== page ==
Mono-Black Zombies by Nick Vallas at SCG Worcester Classic – 8th

Creatures (24)
4 Bloodghast
3 Cryptbreaker
3 Geralf’s Messenger
4 Gifted Aetherborn
4 Gravecrawler
1 Gray Merchant of Asphodel
1 Kalitas, Traitor of Ghet
4 Relentless Dead

Non-Creature Spells (13)
2 Collective Brutality
2 Dismember
4 Fatal Push
4 Thoughtseize
1 Liliana of the Veil

Lands (23)
4 Bloodstained Mire
3 Mutavault
14 Swamp
2 Urborg, Tomb of Yawgmoth

Sideboard (15)
2 Collective Brutality
2 Damnation
4 Ghost Quarter
2 Lashwrithe
2 Phyrexian Obliterator
1 Ratchet Bomb
2 Surgical Extraction


While tribal deck have historically struggled in Modern, lately the rise of Merfolk and Elves has proven that tribal synergies are more valuable than most people think. This deck, Mono-Black Zombies continues the the theme of the rise of tribal decks in Modern, but this time with the relentlessness of zombies. This deck is primarily a graveyard synergy deck, but it also has cards like Gifted Aetherborn, Kalitas, Traitor of Ghet, and Gray Merchant of Asphodel that simply play well with the rest of the archetype.

Cryptbreaker‘s power has been seen in Standard since its printing, and it’s especially powerful when paired with cards with graveyard text. This deck keeps core synergy, and adds Modern’s best recursive threats like Bloodghast and Gravecrawler to the equation. However, Cryptbreaker is the card whose primary purpose is enabling the graveyard in this deck, so its usually stretched thin, and I would recommend adding a fourth copy. To a certain extent, Collective Brutality and Liliana of the Veil also help enable these recursive graveyard threats, but they are in the deck for different reasons.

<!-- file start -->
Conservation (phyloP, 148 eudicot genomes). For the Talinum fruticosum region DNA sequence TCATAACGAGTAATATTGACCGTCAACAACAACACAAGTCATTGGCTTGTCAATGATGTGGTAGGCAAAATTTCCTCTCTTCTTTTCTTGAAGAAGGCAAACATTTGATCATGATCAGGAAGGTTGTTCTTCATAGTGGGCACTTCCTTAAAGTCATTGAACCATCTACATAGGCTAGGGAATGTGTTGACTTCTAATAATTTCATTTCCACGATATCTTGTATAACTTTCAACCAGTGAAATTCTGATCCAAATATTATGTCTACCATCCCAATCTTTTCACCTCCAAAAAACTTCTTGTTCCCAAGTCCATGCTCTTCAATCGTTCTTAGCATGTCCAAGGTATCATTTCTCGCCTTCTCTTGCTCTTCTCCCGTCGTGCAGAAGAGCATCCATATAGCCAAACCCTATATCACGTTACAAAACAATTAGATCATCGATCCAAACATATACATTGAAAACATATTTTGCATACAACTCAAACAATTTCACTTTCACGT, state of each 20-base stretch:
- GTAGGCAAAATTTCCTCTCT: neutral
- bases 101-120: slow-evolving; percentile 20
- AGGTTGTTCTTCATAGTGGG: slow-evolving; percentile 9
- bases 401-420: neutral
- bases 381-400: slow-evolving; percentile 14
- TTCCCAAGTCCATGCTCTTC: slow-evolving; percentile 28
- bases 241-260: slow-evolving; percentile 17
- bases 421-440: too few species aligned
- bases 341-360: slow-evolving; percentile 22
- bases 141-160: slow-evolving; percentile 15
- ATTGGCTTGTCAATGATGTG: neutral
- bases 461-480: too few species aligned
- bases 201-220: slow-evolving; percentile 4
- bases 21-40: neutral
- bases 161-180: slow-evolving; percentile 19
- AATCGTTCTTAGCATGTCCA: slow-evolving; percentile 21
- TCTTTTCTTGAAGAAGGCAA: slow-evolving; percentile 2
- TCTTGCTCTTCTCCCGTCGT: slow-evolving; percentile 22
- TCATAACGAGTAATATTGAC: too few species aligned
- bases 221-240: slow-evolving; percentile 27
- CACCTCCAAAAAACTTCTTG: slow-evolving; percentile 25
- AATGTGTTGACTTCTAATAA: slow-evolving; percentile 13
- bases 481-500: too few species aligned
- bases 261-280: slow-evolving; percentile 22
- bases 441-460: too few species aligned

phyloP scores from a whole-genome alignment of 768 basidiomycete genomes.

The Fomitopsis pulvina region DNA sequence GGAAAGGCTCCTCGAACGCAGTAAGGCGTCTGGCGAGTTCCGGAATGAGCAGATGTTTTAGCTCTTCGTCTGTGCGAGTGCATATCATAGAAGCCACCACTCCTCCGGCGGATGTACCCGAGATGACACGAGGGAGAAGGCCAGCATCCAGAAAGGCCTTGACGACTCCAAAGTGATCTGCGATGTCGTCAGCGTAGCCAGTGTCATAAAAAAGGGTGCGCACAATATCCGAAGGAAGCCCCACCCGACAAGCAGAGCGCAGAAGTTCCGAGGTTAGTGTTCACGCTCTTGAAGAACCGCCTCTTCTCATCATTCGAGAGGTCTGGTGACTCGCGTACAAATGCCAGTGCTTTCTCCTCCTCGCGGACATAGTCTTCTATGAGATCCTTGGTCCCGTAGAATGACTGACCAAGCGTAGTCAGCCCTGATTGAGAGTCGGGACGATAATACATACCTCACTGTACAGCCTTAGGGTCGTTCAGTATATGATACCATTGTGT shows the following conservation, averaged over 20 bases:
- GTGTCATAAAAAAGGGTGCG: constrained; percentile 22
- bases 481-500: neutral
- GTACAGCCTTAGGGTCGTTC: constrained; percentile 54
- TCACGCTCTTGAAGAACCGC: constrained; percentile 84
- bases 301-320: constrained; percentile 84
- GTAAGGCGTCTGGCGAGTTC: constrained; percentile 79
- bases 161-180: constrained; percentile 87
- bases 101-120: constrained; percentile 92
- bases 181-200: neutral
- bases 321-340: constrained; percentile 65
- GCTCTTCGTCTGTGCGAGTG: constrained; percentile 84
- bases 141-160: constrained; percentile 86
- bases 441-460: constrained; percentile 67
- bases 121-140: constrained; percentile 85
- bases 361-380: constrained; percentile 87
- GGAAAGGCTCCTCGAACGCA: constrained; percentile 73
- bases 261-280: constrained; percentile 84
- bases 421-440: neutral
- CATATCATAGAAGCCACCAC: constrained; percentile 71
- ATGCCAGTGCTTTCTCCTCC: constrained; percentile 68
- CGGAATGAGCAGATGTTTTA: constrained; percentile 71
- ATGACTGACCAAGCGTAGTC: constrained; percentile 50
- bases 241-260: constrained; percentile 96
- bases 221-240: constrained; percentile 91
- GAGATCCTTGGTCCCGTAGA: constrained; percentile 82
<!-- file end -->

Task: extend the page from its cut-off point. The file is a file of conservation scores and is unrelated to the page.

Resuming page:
Gifted Aetherborn and Geralf’s Messenger are just about the most fair cards imaginable. They’re undercosted for their value, but the deckbuilding constraints they put on the player is no joke, which is why they don’t regularly see play in Modern. This deck, however, can afford the double or triple black easily, and both cards are a welcome inclusion to the deck.

Generally in Modern, Thoughtseize plays second fiddle to Inquisition of Kozilek, in large part because the decks that want discard spells are generally trying to play from behind and later turn a corner, so the life loss from Thoughtseize can sometimes be its undoing. This deck, however, is aggressive enough that the life loss from Thoughtseize will rarely be a factor in deciding the outcome of any game. Similarly, Dismember is one of the format’s best removal spells, but the life loss turns a lot of decks off from it, but this deck doesn’t think much about the life loss, and is simply happy to have a flexible, 1 mana removal spell.

I want to change a lot of this sideboard. I understand the reason for the inclusion of Ghost Quarter, but I don’t believe it’s the best option for this deck, as it effectively wastes your entire turn and still lets your Tron opponent get a basic land. Similarly, Lashwrithe seems very unnecessary. The extra beatdown points that you’ll get from this card doesn’t mean a ton in the long run of deciding the outcome of a game.

Here are the changes I would make going forward:


-1 Kalitas, Traitor of Ghet

+1 Cryptbreaker


-2 Damnation

-4 Ghost Quarter

-2 Lashwrithe

+4 Rain of Tears

+1 Surgical Extraction

+2 Duress

+1 Phyrexian Arena

This is day 110 of’s 2017 Deck of the Day column, where each day we’ll feature a different Standard, Modern, or Legacy deck that caught our eye. You can read day 109 here, where we featured a Legacy deck that has a unique take on a classic archetype.

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